- Series: Parerga and Paralipomena
- Paperback: 714 pages
- Publisher: Clarendon Press; n Reprint edition (June 28, 2001)
- Language: English
- ISBN-10: 0199242216
- ISBN-13: 978-0199242214
- Product Dimensions: 8.2 x 1.6 x 5.2 inches
- Shipping Weight: 2.2 pounds (View shipping rates and policies)
- Average Customer Review: 12 customer reviews
- Amazon Best Sellers Rank: #1,543,502 in Books (See Top 100 in Books)
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Parerga and Paralipomena: Short Philosophical Essays, Volume II n Reprint Edition
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About the Author
E. F. J Payne produced authoritative translations ofThe World as Will and Representation, The Basis of Morality, and The Fourfold Root of the Principle of Sufficient Reason.
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His essay on Fate is amazing. His essay on Spirit seeing proves that representation or mental pictures can rise from the solar plexus by passing our sense organs. Dreams and the phenomena of enlightenment could be interpreted from it.
I also recommend the book The Will's Harmonic Motion: The Completion of Schopenhauer's Philosophy for it builds on Schopenhauer's philosophy and extend it in a very logical way and really as the author claims complete it.
He follows Kant in postulating a dualism of phenomenon-noumenon, but argues that we can understand the latter through our own experience of our wills (Wille), which allows us to realize that the world is simply the will (Wille) manifested as phenomena in the Kantian sense.
Can anyone today accept this Westernized version of Vedanta philosophy as truth? Schopenhauer read the Upanishads, but he didn't know about Ramakrishna (born too late for Schopenhauer) and apparently there was no translation of Patanjali available to him. Vedanta asserts the same thing with the formula "Tat tvam asi", though the Wille is designated Brahman and far from being a relentless meaninglessness is the source of perfect consolation.
Too much scientific and psychological truth has flowed under the bridge of time since Schopenhauer conceived his philosophy. Nietzsche, who began as a follower of Schopenhauer, repudiated him because he realized that dualisms of any kind won't account for the hard fact of material reality and its enigmas. Wagner, a soi-disant disciple of Schopenhauer, got around any difficulties by discarding the aspects of Schopenhauer's philosophy that he didn't find congenial, most importantly S's notions about sexual love. (Well, he was a musician, not a logician, and all was grist to his mill.)
So I don't think anyone now can read Schopenhauer in pursuit of anything more than historical truth, not capital T truth. (Those who can read German, I understand, will appreciate S's excellent prose style, far superior to the wooden prose of Kant and Hegel.)
If you're interested in playing with Schopenhauer's ideas (I should say "idea", since he claimed that his philosophy was the development of a single idea), then by all means read THE WORLD AS WILL AND REPRESENTATION, his major work. If you want to get at least a modest notion of what he was about, the volume under review, a batch of miscellaneous essays is probably a better choice and a better read.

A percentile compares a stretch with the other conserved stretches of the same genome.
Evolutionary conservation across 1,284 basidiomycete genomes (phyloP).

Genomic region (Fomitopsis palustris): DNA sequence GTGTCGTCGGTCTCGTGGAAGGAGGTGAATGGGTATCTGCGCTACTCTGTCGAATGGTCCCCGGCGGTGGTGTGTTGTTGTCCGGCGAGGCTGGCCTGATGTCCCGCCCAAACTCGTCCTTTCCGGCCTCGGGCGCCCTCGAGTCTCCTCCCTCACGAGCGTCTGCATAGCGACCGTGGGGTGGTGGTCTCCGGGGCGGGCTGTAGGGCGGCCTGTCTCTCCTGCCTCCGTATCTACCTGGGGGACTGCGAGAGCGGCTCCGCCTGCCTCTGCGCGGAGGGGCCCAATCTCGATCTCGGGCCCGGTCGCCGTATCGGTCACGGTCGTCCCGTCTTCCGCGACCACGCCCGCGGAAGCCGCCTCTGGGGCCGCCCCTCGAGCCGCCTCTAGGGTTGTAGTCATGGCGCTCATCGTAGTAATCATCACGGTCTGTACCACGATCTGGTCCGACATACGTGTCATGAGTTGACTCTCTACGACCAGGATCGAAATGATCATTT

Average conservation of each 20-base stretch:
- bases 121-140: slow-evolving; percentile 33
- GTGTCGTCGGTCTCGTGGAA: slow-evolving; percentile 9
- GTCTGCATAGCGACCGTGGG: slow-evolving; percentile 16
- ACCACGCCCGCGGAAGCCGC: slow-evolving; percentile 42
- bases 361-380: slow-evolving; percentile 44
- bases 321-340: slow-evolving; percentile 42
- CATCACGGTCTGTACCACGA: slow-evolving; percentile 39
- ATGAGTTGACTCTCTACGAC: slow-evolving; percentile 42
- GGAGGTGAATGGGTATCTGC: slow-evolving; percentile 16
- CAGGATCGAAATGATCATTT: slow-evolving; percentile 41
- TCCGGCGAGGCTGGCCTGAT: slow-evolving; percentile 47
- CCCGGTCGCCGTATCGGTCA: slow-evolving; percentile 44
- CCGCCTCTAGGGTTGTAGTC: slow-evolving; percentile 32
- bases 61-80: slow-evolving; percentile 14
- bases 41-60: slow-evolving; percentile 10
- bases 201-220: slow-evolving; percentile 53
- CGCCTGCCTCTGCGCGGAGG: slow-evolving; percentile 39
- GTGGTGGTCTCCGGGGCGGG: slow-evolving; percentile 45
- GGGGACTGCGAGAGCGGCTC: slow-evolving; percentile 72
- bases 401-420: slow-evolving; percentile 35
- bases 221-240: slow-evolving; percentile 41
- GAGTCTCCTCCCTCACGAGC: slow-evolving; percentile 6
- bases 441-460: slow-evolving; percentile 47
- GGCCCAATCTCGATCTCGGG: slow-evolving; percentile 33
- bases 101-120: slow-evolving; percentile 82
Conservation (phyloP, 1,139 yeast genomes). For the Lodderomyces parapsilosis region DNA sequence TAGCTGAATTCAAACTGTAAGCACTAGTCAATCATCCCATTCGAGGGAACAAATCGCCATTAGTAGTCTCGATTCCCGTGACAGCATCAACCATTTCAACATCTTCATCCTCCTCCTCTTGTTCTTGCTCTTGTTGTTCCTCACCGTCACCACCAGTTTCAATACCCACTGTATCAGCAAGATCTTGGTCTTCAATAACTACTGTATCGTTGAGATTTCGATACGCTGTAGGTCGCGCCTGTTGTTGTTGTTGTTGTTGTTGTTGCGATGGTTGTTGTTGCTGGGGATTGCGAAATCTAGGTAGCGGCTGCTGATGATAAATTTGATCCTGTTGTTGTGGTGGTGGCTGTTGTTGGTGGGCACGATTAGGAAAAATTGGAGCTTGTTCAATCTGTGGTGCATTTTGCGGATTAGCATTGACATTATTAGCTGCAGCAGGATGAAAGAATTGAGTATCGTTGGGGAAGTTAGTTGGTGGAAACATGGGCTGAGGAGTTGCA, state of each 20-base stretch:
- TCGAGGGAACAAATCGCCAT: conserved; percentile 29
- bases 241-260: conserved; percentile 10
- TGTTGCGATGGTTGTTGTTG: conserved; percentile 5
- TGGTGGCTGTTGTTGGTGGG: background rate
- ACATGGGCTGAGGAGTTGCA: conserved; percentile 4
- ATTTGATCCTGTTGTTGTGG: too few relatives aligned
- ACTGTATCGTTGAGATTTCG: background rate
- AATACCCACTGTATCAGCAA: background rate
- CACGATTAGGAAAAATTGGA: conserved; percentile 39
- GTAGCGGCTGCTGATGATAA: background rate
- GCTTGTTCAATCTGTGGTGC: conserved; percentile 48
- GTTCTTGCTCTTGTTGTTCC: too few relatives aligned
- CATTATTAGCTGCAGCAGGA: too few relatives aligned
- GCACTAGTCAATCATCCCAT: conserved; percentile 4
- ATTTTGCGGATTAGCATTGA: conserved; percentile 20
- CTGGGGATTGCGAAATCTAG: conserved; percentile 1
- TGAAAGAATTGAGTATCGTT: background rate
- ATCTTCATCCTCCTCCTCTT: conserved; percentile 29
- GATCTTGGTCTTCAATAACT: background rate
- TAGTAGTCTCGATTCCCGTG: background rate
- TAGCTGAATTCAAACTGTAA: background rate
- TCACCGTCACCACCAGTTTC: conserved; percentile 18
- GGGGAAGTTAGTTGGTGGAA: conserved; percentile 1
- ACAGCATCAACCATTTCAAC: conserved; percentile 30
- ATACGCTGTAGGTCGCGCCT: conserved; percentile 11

Definitely read the Payne translation in either case. I don't read German but I'm told by those who do that Payne's work is far superior to that of his predecessors.
If you want just to find out about Schopenhauer, read either Janeway's brief study or Magee's longer one (you can skip a bit with the latter since he attempts to cover everything S wrote).
A major figure in the history of philosophy, definitely the major influence on Wagner, but one of the DWEMs that no longer speaks to us.
Only a master can summarize Plato in a few pages. The only other master who was able to do this was Erwin Schrodinger in his, Mind and Matter. Arthur Schopenhauer is as clever.
All serious students of ideas should own this volume!
In this parerga, Arthur Schopenhauer wrote an essay arguing that, well, most people who get a degree in, say, philosophy, are not philosophers. They are like bureaucrats who get a little office room, as a temp worker, and work their way up the ladder of bureaucracy. Now imagine if the common man or woman started worshipping the bureaucrats because they knew no better? The higher up the rung the bureaucrat is, the more heaps of praise and glory is given to this bureaucrat and the bureaucrat becomes the only authority and the common men and women, who know no better, because they are fed documentaries and books, listen to the opinions of the bureaucracy, and so a momentum builds up.
Schopenhauer writes that a true philosopher, one who's never earned a piece of paper in the machine of bureaucracy, will be ignored by the masses, who worship bureaucrats and by the bureaucrats, who wear stolen clothes.
Schopenhauer argued that because a bureaucrat has a Phd in philosophy, the bureaucrat concludes that Plato was a philosopher, and, therefore, the bureaucrat is now Plato!!! We see this sort of thing all of the time. Schopenhauer wrote this in the 19th Century. It is much worse today.
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This (and its sister volume) lists for a whopping $65.Read more